Article written by

Mindy is trying to think deep thoughts but keeps getting... oooh shiny thing!

6 Responses

Page 1 of 1
  1. Perla
    Perla at |

    [TW fat shaming, mental illness, medical discussion]

    Is it just me, or is there a widespread reluctance to appear to lend credence to the idea that weight may be related to genetics or body make-up?* It is as if folks don’t want to give anyone any ideas that go against fat shaming and ‘Bunsen burner’ logic.

    Some days, choosing to take medication that has both compromised my satiety and led to weight gain feels like a rebellious act. I consciously chose my mind and life over my body fat ratio! An unconscionable lady-decision if ever there was one!

    *Plus privilege-blind foolery around food, gardens, free time and so on and so forth, obvs.

  2. Aqua, of the Questioners
    Aqua, of the Questioners at |

    And of course, the study fails at the very first hurdle – weight (or BMI) is not a reliable guide to fatness, even if fatness had anything significant to do with health.

  3. Kath
    Kath at |

    Having had my own fat shaming father, no, it doesn’t make any difference – I’m still fat.

  4. Megpie71
    Megpie71 at |

    Oh for crying out loud.

    It would be WONDERFUL if our society would at least admit to ourselves that the reason the “naturally thin” body type is considered so desirable is because of its scarcity. It was deliberately chosen for that reason – because with increased availability of food and food storage technologies (such as refrigeration and similar) in even working class homes, it was possible for even the lower classes to put on “healthy flesh” without needing to achieve an aspirational level of income. In order to keep the lower orders in their place, some new level of aspirational image was required, and fortunately it was found in a few fashion models (or mannequins, as they used to be known) back in the 1960s. By making people (especially working class women) aspire toward a bodily configuration they weren’t likely to achieve (tall, broad-shouldered, slender) without spectacularly fortunate genetics, the advertising industry could keep people dissatisfied with their situations for years, and keep people buying products which had been guaranteed to “cure” their problem for even longer.

    Let’s all admit to ourselves that the diet industry is a multi-billion dollar multi-national industry, and their chief product is something which they shouldn’t legally be permitted to sell in the first place (it has a 90% failure rate at absolute best, it causes health problems in both the short and long terms in the majority of users, and the tactics used to sell it are at best pressure-based, and at worst outright coercive or cultish). They have a vested interest in selling us dissatisfaction with our bodies, and a vested interest in covering up or burying research which points to variation in healthy weight ranges being a normal part of human genetic variability across the species. They have a vested interest in funding research which can be sold to the press as supporting their fundamental argument, which is that all humans are able to achieve the aspirational body shape being sold to us (even though there’s a growing body of evidence suggesting the number able to achieve it is only about 10% of the overall population) given sufficient application of Their Product.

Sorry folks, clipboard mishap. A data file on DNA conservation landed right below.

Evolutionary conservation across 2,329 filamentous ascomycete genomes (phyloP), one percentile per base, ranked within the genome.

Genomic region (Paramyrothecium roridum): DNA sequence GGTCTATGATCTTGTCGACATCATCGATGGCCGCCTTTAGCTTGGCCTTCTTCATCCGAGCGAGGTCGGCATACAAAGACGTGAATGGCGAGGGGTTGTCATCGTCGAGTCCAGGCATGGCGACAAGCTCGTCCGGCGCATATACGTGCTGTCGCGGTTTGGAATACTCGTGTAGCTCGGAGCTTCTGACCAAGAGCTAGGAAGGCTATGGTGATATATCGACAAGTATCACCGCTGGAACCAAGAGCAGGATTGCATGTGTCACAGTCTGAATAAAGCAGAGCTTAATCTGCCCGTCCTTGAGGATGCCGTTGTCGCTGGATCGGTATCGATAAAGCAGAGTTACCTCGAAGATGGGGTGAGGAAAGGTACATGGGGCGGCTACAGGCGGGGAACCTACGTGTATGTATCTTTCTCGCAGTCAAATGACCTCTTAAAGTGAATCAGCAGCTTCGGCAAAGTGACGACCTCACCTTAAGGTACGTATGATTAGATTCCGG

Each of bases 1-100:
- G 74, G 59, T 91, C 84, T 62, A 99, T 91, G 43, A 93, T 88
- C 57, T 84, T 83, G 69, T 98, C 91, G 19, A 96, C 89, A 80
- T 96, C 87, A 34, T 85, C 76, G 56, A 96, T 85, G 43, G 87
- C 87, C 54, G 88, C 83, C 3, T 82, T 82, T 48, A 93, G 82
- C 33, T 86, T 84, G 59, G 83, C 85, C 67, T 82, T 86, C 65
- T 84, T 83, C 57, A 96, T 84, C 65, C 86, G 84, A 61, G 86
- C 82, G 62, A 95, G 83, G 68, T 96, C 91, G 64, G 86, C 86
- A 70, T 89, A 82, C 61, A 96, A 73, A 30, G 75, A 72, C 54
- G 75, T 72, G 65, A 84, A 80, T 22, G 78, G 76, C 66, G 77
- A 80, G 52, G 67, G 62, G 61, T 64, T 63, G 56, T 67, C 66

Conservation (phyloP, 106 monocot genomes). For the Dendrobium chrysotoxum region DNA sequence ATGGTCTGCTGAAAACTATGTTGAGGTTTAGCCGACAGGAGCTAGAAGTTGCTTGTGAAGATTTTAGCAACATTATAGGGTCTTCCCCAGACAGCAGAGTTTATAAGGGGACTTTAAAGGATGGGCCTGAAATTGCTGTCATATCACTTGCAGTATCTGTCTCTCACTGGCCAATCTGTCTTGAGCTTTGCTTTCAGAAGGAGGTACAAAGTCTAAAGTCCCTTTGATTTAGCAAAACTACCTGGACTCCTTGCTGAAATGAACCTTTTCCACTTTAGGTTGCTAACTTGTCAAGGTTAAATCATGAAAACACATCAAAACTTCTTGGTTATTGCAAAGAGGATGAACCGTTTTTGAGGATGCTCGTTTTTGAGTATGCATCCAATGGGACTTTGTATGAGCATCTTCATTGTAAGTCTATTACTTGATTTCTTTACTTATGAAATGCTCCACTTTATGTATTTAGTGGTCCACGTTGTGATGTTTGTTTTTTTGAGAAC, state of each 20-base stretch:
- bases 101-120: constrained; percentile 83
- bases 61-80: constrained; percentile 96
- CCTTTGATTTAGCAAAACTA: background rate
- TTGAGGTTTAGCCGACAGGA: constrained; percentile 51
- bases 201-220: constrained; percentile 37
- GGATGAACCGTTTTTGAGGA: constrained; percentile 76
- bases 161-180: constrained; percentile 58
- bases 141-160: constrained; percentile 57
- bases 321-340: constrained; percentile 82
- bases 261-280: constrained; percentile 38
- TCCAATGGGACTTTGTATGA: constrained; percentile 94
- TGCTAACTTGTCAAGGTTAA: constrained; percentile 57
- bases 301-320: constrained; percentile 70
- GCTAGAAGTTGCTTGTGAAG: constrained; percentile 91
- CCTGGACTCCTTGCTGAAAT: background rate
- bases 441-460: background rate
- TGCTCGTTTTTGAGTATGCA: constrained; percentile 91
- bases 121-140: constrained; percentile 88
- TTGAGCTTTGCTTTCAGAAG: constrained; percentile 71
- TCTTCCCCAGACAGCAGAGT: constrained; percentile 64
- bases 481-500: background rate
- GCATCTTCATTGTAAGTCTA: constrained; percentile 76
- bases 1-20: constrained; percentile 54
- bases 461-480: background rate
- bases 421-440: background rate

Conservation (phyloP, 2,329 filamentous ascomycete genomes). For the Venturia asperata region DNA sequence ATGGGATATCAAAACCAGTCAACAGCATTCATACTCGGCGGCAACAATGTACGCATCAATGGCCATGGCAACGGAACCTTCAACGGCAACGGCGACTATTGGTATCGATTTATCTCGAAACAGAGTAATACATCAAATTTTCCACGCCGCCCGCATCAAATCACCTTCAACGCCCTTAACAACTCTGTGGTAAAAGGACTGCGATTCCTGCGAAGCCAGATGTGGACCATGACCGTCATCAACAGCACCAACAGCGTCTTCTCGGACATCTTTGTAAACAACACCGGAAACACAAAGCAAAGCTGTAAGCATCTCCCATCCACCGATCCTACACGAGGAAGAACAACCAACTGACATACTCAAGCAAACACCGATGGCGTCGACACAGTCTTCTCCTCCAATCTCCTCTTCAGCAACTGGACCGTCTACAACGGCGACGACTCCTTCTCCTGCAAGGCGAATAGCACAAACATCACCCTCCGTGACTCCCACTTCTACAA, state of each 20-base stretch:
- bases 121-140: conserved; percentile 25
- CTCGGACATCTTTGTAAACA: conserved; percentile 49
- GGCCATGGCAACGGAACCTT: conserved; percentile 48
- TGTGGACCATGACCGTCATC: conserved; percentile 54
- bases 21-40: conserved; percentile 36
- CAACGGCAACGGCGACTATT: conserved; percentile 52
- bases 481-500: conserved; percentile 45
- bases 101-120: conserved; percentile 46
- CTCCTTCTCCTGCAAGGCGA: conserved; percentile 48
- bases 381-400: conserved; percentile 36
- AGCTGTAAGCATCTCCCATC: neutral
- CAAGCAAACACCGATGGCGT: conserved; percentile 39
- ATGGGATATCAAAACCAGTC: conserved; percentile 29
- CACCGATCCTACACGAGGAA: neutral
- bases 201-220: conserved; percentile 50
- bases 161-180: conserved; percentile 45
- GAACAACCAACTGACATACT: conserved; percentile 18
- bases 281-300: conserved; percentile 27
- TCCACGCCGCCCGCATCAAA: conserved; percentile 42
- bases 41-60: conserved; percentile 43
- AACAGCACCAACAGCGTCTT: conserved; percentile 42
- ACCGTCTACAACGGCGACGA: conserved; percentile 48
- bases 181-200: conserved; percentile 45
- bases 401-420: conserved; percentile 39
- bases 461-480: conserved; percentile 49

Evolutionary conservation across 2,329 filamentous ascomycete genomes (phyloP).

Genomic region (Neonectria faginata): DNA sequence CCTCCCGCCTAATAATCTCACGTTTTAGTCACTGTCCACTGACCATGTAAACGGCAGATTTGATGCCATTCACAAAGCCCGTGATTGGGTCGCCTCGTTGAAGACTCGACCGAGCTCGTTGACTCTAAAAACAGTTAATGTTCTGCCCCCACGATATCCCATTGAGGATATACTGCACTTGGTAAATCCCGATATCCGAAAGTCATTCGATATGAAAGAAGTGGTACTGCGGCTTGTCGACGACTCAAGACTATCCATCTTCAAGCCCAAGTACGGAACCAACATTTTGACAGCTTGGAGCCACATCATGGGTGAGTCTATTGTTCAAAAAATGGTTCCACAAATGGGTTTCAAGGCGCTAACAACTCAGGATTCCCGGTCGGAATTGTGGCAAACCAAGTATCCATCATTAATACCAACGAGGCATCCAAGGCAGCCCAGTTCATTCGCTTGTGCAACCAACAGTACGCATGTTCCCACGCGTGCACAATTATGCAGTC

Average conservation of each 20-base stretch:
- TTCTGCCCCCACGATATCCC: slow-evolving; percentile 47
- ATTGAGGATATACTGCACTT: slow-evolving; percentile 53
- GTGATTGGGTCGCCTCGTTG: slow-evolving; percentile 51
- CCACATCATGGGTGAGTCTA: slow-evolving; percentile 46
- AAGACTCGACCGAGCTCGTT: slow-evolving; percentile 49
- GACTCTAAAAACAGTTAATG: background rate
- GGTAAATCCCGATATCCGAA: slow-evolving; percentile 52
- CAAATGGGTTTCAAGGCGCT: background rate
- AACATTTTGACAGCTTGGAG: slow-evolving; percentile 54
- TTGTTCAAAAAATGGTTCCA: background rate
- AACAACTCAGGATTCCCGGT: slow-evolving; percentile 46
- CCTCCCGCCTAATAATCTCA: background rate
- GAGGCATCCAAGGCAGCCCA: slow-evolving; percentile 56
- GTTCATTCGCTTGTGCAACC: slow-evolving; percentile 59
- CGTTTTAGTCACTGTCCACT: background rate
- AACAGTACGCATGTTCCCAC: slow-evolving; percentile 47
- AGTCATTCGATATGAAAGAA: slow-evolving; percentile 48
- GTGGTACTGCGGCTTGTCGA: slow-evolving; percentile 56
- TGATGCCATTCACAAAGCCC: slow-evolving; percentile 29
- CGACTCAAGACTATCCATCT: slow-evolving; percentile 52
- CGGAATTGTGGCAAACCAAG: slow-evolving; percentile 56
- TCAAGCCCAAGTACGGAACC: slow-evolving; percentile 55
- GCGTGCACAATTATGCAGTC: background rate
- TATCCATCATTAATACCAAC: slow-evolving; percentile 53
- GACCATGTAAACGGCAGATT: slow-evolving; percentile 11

And yeah, I agree, my weight is partially the fault of my paternal grandfather (who came from a line of barrel-chested, solid-bodied Yorkshiremen from the working classes). It’s also partially the fault of my maternal grandmother (whose working-class North English family tended toward short, solid body types as well). Plus there’s those ten fucking years of weight-loss dieting I did between the ages of twelve and twenty-three to blame for at least some of it too (I lost ten years of my life, ten years of sanity, and any possibility of liking cottage cheese; I gained a thyroid problem, all my original weight back double, chronic depression, low self-esteem, and chronic problems with my knees).

    If we’re going to be laying the blame for childhood “obesity”, how about we start with the advertising, weight-loss and fashion industries, and move out from there, hmmm?

  5. meerkat
    meerkat at |

    All I have for this study is five million facepalms.

  6. lilacsigil
    lilacsigil at |

    Good to see that they tested their hypothesis against families with a step-dad or other unrelated male father figure to see if it was in fact dad’s behaviour rather than genetics that caused the “problem”. Oh wait. They didn’t do that.

Comments are closed.